The appropriated imagery of November takes us through a cinematic structure that would initially seem to oscillate between fictional and documentary material. This clear distinction is, however, complicated by each instance that makes us reconsider how gestures transgress the porous boundaries between the fictional and the factual. The film takes as its starting point sequences from a feminist martial arts film Hito Steyerl directed when she was 17 years old, with her friend Andrea Wolf starring as the charismatic combat heroine. The sequence is followed by a videotaped news interview of Andrea Wolf as a real-life Kurdish revolutionary fighter a few years later, before getting killed as a foreign revolutionary in 1998. The fiction film images of the leather-jacket-wearing female fighter thus oddly take on an almost prophetic quality in light of the later events, when Andrea morphs out of the screen to become a real guerrilla fighter in Kurdistan. After her death, Andrea—renamed Şehît Ronahî during the Kurdish resistance fight—becomes a public icon of martyrdom in the Kurdish resistance movement, spreading her images in the public through posters, protest banners and illustrations. The mutations between fact and fiction proliferate from this initial structure of the film in different ways, tracing the way Andrea’s trajectory is transformed and dispersed through the unpredictable flow of traveling images. Towards the end of the film the voice-over tells us that the Turkish and German government have denied the death of Andrea in their official statements, claiming that she is terrorist “still in hiding.” Archival materials taken from popular culture and news footage are interwoven with Andrea’s story to trace the wider political and cultural reality of November. The varying “portraits” of Andrea throughout the film, ranging from fictional action heroine (in the martial arts film), exemplary revolutionary martyr (in the Kurdish resistance movement), clandestine terrorist (in official statements from the Turkish and German government) and as Steyerl’s personal friend, create overlapping and often contrasting accounts of the status of Andrea’s image. Though Andrea is arguably the hero of the film, the many references to military secrecy, revolutionary fighters’ murder of Kurdish civilians, false government statements, and fragmented oppositional struggles underline the murky waters of political struggle and the ambiguous status of the hero in the period of November.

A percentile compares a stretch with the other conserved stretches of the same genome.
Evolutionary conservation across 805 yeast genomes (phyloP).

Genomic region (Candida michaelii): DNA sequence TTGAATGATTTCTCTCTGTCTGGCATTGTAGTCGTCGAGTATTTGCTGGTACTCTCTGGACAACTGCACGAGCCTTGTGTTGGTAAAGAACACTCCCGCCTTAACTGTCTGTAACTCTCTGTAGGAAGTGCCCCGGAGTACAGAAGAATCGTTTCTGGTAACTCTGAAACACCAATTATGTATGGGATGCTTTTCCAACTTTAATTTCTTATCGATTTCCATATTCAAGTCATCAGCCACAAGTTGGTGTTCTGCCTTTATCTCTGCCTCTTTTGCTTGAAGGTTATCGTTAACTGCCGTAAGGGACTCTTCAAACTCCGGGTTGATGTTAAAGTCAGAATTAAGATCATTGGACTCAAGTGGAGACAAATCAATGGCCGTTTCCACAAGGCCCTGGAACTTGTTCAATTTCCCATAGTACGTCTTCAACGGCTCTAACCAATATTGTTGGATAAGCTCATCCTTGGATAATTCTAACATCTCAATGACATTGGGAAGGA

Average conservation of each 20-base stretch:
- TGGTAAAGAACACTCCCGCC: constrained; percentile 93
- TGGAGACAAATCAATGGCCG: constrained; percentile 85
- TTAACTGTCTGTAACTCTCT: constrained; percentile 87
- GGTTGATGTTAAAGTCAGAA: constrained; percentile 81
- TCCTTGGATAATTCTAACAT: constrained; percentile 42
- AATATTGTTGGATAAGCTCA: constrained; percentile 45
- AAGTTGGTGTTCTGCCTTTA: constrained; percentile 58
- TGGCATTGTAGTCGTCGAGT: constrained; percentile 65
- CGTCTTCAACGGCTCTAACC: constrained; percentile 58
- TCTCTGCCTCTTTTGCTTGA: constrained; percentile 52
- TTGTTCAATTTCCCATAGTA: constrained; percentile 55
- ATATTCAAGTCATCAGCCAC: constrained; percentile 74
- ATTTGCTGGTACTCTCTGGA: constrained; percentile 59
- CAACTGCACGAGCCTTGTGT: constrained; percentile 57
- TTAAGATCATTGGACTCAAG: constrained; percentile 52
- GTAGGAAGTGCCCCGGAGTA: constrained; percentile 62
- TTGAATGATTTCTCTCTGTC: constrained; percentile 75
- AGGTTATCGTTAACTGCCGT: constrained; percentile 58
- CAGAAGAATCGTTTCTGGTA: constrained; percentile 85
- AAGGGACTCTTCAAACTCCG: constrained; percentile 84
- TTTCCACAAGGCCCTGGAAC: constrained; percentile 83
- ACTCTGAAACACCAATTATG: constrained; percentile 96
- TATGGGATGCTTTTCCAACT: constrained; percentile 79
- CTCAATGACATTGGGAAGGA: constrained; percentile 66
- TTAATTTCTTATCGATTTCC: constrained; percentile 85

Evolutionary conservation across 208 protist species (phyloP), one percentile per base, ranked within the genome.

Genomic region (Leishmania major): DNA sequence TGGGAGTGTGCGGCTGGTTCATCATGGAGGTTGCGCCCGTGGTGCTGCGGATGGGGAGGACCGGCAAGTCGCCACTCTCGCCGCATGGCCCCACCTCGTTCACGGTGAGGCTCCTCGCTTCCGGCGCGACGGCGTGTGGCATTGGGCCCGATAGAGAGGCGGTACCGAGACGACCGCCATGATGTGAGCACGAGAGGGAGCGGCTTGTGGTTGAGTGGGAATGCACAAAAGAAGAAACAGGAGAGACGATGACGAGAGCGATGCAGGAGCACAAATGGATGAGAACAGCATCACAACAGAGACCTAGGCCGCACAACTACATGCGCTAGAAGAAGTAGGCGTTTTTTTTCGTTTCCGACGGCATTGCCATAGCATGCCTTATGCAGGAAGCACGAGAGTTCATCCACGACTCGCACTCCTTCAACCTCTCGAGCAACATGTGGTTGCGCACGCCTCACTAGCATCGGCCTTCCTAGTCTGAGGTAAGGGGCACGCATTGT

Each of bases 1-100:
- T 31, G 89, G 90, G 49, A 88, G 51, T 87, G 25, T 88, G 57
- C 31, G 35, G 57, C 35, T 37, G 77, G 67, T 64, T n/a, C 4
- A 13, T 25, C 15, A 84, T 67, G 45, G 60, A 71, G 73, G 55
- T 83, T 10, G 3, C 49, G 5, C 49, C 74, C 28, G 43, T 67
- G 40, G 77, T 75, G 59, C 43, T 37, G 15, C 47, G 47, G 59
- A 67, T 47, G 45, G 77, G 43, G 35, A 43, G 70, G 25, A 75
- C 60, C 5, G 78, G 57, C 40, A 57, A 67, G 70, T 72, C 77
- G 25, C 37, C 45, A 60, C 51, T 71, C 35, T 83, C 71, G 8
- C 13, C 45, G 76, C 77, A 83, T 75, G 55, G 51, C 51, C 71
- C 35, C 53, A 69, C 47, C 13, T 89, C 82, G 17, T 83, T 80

Along these lines, the film portrays a precarious political reality where documents are fictionalized, just as fictions, to some extent, become documents.As the film illustrates by tracing traveling images and gestures, this conflation between document and fiction is intensified by the advent of our global informational-present, where new technology and digital recording make images increasingly easy to circulate, mold and post-produce. However, November is less invested in problematizing these increasingly blurred boundaries between reality and fiction than taking these entanglements as a premise to rework through documentary. The underlying question seems to be: How can documentary still lay claim to some sense of historicity and social integrity in the relativization of politics and truth? What can images show us in a time of precariousness and uncertain truths? The French theorist Jacques Rancière’s notion of documentary fiction, which he develops in an essay on Chris Marker’s Le Tombeau d´Alexandre (1993), is helpful in providing a set of terms to look closer at Steyerl’s method of filmmaking. In Rancière’s view, the task of documentary fiction is to create memory against information, to construct a sequence of images that work against the homogenization of information, as the sheer quantity of information circulating creates an overabundance that paradoxically reduces the possibilities for meaning-making or for creating links that connect disparate facts. The conjunction of the words “documentary” and “fiction” is a way to contest the idea of a binary opposition between fiction as “false” and documentary as “real” or “true.” Placing documentary in the realm of fiction can help move beyond the idea of documentary as representation of factual evidence, instead creating fables where thoughts and things, interior and exterior are part of the same texture. According to Rancière, documentary fictions reside in an “indeterminate space of writing,” one that is at once participating in “reality” (recorded footage with an indexical trace) and constructed in a system of assembled forms (a montage created and edited by the filmmaker). This is precisely how documentary fictions intervene into reality: by creating a fiction of memory, i.e., by creating material arrangements that connect the “facts” of images. In contrast to fiction films, documentaries have no obligation to produce a reality effect by presenting us with coherent plots and recognizable characters, which allow them greater liberty to play around with the cinematic utterance and the signifying power of images, and to focus less on subject matter and mimetic reality than on the organization of audiovisual material. As Rancière notes, “the documentary instead of treating the real as an effect to be produced, treats it as a fact to be understood.” The questioning of the way history is organized, as opposed to merely instilling in the viewer an impression that he/she is dealing with history, is the very strength and value of documentary fictions.